a second cam lobe;
    a first rocker arm operably disposed between the first cam lobe and the sleeve valve, wherein rotation of the first cam lobe causes the first rocker arm to drive the sleeve valve away from the valve seat and open a passage in fluid communication with the combustion chamber; and
    a second rocker arm operably disposed between the second cam lobe and the sleeve valve, wherein rotation of the second cam lobe causes the second rocker arm to drive the sleeve valve toward the valve seat and close the passage.
  11. 11. The engine of claim 1 wherein the desmodromic valve actuation system includes:
    a first cam lobe;
    a second cam lobe;
    a first rocker arm having a first end portion spaced apart from a second end portion, wherein the first end portion is operably coupled to the first cam lobe, wherein the second end portion has a first arm operably disposed on a first side of the sleeve valve and a second arm operably disposed on a second side of the sleeve valve, opposite the first side, and wherein rotation of the first cam lobe causes the first rocker arm to drive the sleeve valve away from the valve seat to open a passage in fluid communication with the combustion chamber; and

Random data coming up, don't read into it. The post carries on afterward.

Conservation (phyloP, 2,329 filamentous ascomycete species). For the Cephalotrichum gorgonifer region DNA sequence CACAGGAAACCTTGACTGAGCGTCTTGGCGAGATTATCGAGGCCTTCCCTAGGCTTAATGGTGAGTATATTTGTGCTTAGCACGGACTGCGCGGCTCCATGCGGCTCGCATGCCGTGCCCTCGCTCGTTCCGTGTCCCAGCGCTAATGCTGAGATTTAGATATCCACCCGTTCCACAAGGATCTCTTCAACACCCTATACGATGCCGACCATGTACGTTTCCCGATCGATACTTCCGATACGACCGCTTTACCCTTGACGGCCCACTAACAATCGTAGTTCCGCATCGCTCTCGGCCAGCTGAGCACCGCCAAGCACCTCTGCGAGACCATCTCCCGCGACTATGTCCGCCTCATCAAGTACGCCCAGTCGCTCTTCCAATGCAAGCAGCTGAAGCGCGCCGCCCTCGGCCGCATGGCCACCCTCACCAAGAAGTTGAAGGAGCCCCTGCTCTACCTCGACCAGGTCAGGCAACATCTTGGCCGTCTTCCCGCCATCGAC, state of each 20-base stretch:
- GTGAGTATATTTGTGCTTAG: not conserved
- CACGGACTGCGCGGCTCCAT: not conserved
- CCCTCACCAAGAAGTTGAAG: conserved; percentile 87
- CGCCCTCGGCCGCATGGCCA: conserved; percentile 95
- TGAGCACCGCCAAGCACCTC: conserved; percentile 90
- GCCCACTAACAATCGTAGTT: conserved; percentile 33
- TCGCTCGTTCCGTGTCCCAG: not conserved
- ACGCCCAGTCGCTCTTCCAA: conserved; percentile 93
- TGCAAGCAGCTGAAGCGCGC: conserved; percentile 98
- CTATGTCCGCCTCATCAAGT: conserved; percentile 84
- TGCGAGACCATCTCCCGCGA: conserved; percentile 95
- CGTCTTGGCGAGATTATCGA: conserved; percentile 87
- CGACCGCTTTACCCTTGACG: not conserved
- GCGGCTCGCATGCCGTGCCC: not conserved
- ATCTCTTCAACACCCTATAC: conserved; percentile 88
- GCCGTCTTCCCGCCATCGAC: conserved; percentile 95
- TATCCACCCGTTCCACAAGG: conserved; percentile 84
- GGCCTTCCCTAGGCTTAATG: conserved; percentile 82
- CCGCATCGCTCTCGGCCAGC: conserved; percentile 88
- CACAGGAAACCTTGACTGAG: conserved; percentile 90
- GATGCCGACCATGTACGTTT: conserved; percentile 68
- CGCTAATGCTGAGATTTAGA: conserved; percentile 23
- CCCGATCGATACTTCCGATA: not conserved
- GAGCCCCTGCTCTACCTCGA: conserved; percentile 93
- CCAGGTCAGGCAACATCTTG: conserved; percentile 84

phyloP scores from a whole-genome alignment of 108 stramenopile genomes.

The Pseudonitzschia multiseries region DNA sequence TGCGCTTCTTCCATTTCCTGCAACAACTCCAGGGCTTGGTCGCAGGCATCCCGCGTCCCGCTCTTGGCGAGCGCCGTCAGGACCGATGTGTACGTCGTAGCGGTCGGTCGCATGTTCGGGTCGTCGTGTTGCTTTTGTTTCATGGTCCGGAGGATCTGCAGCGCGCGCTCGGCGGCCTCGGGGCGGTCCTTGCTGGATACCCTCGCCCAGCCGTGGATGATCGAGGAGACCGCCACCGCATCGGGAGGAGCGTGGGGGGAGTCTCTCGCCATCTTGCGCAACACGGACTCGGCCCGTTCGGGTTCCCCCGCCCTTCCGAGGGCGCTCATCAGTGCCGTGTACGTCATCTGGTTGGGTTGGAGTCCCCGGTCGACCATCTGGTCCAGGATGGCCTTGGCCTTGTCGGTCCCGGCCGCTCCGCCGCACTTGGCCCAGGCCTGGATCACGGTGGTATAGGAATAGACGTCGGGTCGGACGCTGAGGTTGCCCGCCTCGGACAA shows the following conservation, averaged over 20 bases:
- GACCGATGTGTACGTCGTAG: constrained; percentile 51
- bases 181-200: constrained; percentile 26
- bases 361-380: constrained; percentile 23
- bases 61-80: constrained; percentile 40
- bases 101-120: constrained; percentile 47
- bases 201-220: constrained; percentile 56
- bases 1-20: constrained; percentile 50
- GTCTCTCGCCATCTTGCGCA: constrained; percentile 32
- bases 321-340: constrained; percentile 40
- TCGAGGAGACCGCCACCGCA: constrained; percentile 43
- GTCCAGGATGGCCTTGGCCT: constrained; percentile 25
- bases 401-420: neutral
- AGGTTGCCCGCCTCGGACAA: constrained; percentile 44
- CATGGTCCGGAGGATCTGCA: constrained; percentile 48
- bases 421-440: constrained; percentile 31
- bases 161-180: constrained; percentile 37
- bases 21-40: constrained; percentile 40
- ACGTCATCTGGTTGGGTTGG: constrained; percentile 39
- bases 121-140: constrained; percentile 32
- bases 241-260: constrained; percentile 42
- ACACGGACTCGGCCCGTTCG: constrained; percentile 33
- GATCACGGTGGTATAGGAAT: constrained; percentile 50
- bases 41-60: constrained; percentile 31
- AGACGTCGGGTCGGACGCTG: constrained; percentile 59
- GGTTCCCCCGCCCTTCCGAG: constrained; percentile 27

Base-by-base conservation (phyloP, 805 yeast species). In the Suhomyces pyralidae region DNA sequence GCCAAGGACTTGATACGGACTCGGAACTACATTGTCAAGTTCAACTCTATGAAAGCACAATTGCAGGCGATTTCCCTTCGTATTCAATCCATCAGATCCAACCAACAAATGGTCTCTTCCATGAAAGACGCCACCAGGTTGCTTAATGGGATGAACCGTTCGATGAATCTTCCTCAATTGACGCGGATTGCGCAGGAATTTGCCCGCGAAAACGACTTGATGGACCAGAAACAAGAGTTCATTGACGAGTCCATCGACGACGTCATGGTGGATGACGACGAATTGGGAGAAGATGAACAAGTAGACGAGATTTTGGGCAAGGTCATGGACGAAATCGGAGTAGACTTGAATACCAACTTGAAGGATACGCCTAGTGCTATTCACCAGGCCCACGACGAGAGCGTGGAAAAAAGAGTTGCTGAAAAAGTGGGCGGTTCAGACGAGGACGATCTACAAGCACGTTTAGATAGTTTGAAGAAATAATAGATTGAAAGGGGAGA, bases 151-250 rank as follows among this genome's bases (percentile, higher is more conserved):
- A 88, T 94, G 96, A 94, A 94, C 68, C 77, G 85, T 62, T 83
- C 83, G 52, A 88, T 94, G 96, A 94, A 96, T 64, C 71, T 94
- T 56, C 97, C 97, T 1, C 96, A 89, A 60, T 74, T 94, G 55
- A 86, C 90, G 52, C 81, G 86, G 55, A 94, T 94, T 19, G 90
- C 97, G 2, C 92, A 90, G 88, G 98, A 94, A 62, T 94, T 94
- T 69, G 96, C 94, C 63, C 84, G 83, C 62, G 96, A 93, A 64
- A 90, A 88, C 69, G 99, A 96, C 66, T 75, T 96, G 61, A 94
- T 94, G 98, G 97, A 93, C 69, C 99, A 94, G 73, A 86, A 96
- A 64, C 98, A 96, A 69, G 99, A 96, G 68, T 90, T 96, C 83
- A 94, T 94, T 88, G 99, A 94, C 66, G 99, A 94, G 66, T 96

a second rocker arm having a third end portion spaced apart from a fourth end portion, wherein the third end portion is operably coupled to the second cam lobe, wherein the fourth end portion has a third arm operably disposed on the first side of the sleeve valve and a second arm operably disposed on the second side of the sleeve valve, and wherein rotation of the second cam lobe causes the second rocker arm to drive the sleeve valve toward the valve seat to close the passage.
  12. 12. The engine of claim 1 wherein the sleeve valve includes a cylindrical bore, and wherein the engine further comprises a reciprocating piston operably disposed within the cylindrical bore.
  13. 13. The engine of claim 1 wherein the sleeve valve is a first sleeve valve having a first cylindrical bore, and wherein the engine further comprises:
    a second reciprocating sleeve valve having a second cylindrical bore coaxially aligned with the first cylindrical bore;
    a first piston operably disposed within the first cylindrical bore; and
    a second piston operably disposed within the second cylindrical bore, wherein the first piston and the second piston define the combustion chamber therebetween.
  14. 14. An internal combustion engine comprising:
    a combustion chamber;